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Zen and the Art of Association Living

Posted by Jane F. Bolin, Esq. | Jul 15, 2013 | 0 Comments

3 Tips to Live Harmoniously in Association Living

My name is Amanda Noelle Laber, and I am an associate attorney at PeytonBolin, PL.  I grew up with two younger brothers, living in a community with a homeowner's association, which makes me well-qualified to provide 3 ideas on this topic:  how to live harmoniously with others.

  1. Learn the rules.  Just like a family has its rules, so does an association.  Review your Declaration and any other association documents so that you understand (1) what your obligations are to the association and (2) what the association's obligations are to you.  Are you required to maintain your yard?  What about your sidewalk?  If you are walking your pet outside, do you need to use a leash?  In my time at the firm, I have seen many complaints that could have been avoided had the owner just known the rules of the association.  Also consider the association's obligations to the owners.  Does the Association need to keep the pool clean?  Yes, if the pool is a common element.  Can you stop paying your monthly assessments if the pool is green and toxic?  No, an owner cannot withhold assessments, but there are other options available so that you can be swimming again soon.

2. Treat everyone with respect.  The golden rule in many families is to treat others the way that you would want to be treated.  Admittedly, this may be very difficult at times.  When you are living with someone, frustrations can run deep, issues can build upon each other, and tempers can flare (especially in the summer, when many people are out and about and interacting more with each other).  Disagreements are natural, especially in associations, whether they are between the board of directors and an owner, or between two or more owners themselves.  However, problems can be resolved much more quickly and more easily if everyone treats each other with respect.  Disagreements exist, but consider the way that you are approaching the disagreement:  are you yelling, or calling names?  These techniques are not going to resolve the problem.  Instead, try listening to the board member or the owner explain his or her side of the argument, and then calmly and logically explain yours.  You might just be able to come to an agreement without having to get lawyers like me involved.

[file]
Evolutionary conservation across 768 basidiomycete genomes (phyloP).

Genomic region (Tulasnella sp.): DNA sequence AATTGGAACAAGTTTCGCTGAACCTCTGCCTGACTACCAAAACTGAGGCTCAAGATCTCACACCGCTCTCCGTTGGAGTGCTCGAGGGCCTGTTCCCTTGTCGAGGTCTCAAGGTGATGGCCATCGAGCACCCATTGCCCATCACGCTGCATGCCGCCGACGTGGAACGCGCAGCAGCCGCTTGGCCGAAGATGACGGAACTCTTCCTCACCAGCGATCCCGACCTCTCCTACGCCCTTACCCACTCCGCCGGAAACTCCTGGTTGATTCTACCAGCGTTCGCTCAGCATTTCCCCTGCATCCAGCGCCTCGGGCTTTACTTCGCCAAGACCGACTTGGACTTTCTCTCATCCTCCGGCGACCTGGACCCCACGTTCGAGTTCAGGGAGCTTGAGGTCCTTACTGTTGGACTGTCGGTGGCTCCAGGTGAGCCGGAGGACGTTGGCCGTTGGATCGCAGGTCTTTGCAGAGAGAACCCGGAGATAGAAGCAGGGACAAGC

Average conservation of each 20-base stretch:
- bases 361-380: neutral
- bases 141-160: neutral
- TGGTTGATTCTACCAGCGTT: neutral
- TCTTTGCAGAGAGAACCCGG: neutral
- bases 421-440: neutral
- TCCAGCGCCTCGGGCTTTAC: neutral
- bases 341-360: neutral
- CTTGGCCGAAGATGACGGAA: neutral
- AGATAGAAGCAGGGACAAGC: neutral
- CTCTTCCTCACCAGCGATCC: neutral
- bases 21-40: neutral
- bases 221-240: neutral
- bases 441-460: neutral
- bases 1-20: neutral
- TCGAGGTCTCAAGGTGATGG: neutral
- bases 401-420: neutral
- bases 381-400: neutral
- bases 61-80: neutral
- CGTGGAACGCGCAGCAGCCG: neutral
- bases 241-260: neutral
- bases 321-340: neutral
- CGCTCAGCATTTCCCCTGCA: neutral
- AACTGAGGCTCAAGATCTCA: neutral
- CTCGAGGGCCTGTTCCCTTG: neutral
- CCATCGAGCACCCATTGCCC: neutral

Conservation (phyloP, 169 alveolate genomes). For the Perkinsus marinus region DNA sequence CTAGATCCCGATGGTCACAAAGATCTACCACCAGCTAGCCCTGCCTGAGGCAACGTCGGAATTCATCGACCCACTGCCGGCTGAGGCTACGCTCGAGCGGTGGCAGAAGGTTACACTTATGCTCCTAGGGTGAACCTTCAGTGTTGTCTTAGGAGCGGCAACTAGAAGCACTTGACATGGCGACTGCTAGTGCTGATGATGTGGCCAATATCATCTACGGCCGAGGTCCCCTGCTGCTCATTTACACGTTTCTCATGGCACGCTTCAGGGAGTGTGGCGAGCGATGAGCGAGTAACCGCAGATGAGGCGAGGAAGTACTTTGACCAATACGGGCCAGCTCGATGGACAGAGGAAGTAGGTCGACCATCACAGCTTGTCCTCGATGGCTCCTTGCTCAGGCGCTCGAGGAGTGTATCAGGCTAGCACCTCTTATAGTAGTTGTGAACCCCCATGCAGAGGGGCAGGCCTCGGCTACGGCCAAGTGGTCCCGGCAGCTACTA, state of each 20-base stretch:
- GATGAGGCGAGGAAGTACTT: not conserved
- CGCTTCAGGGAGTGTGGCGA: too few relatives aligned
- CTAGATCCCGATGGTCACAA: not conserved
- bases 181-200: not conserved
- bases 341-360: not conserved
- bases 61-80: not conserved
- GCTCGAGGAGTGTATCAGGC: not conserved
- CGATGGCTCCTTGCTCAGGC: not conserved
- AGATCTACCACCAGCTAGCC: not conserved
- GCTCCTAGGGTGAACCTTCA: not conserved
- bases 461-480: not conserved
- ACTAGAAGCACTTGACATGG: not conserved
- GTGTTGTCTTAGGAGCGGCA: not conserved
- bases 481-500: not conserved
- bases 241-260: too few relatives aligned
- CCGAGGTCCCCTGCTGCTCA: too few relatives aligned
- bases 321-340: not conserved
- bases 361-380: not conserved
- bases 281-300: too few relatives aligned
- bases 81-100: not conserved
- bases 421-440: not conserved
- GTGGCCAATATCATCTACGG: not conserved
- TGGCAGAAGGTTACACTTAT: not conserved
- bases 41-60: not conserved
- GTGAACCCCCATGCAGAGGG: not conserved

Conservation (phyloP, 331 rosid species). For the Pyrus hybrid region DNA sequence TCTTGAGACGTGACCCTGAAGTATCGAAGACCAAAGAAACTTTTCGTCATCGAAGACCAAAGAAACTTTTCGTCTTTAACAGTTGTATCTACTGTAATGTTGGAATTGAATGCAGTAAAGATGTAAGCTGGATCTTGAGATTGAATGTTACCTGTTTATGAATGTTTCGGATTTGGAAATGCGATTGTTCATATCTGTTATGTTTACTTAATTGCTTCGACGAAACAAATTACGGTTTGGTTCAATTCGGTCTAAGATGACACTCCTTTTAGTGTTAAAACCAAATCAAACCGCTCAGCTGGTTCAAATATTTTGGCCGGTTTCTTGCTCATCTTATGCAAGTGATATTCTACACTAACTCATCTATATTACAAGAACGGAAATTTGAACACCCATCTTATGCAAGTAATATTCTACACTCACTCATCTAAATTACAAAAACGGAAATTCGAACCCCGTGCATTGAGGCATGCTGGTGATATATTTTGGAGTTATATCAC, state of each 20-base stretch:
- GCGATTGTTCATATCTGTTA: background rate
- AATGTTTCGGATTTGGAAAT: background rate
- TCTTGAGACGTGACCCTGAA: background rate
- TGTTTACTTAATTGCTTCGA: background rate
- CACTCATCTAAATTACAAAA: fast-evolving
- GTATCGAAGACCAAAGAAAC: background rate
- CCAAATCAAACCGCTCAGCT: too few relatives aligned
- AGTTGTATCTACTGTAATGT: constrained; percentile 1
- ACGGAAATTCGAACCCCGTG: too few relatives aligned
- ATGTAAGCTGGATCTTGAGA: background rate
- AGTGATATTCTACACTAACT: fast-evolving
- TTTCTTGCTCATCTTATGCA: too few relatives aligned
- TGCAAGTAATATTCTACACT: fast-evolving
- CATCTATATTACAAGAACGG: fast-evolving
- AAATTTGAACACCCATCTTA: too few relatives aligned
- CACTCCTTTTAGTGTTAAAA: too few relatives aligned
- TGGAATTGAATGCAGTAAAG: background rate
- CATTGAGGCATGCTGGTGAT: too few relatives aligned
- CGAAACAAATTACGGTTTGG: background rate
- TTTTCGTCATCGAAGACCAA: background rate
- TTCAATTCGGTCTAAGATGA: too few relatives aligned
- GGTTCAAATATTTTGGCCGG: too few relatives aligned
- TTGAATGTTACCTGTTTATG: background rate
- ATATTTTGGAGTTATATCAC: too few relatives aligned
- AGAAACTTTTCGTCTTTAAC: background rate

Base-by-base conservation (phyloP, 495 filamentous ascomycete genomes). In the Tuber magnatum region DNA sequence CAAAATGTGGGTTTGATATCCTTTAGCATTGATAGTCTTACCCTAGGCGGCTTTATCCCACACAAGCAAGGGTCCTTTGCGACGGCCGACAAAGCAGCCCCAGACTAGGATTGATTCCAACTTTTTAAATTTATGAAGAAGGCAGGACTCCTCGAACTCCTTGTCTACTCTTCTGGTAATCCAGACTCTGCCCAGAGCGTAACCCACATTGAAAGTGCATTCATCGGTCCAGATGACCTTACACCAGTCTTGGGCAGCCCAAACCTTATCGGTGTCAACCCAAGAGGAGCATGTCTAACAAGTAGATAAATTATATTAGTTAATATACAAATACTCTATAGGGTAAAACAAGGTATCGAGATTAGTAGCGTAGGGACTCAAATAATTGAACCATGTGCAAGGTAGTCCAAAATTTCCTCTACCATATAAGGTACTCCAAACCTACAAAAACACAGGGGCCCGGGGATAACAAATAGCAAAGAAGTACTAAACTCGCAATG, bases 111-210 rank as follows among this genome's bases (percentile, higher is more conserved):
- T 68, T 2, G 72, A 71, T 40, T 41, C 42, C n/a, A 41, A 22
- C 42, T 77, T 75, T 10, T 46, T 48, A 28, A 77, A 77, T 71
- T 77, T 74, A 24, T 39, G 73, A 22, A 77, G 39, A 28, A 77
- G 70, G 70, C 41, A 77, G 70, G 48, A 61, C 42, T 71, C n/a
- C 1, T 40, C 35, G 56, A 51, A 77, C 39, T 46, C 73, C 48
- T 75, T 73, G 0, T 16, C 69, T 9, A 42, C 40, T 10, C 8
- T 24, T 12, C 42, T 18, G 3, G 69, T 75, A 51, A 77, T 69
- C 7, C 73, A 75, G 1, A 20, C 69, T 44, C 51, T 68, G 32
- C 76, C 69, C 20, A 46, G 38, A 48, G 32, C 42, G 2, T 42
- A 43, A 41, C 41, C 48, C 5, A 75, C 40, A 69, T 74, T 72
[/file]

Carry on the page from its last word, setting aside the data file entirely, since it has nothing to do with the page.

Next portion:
3. Take advantage of association living.  This requires some perspective.  One of my brothers called me last week to say that he wished I still lived nearby, so we could hang out.  I cannot imagine him saying anything remotely similar five years ago; we were family, not friends.  Sometimes, owners view association living as a burden.  There are some challenges, like having to get exterior paint colors approved, or having to make sure your lawn is properly maintained to the association's standards.  However, there are some great benefits to association living, such as enhanced property value, and feelings of community and camaraderie.  Get involved in your association; even if you do not volunteer for a board position, you can still attend meetings and have a voice.

By understanding the rules of the association, treating your fellow owners with respect, and getting involved in your association, you can improve your community, and enhance your quality of life.Amanda was born in Pittsburgh, Pennsylvania (making her an automatic Steelers fan for life), and grew up in Oviedo, Florida. Amanda graduated magna cum laude from St. Thomas University School of Law, where she was a staff editor on the St. Thomas Law Review, and served two years as an instructor for first year Torts students.  During her third year of law school, Amanda interned with the Honorable Marcia G. Cooke of the District Court for the Southern District of Florida.  Amanda joined PeytonBolin, PL, in 2013, where she focuses on general counsel and collections matters.  She is also working currently with the ABA National Taskforce on Stand Your Ground Laws as a project assistant.  Amanda is a member of the Florida Bar and the Southern District of Florida Bar.

About the Author

Jane F. Bolin, Esq.

Founding Member, Managing Partner


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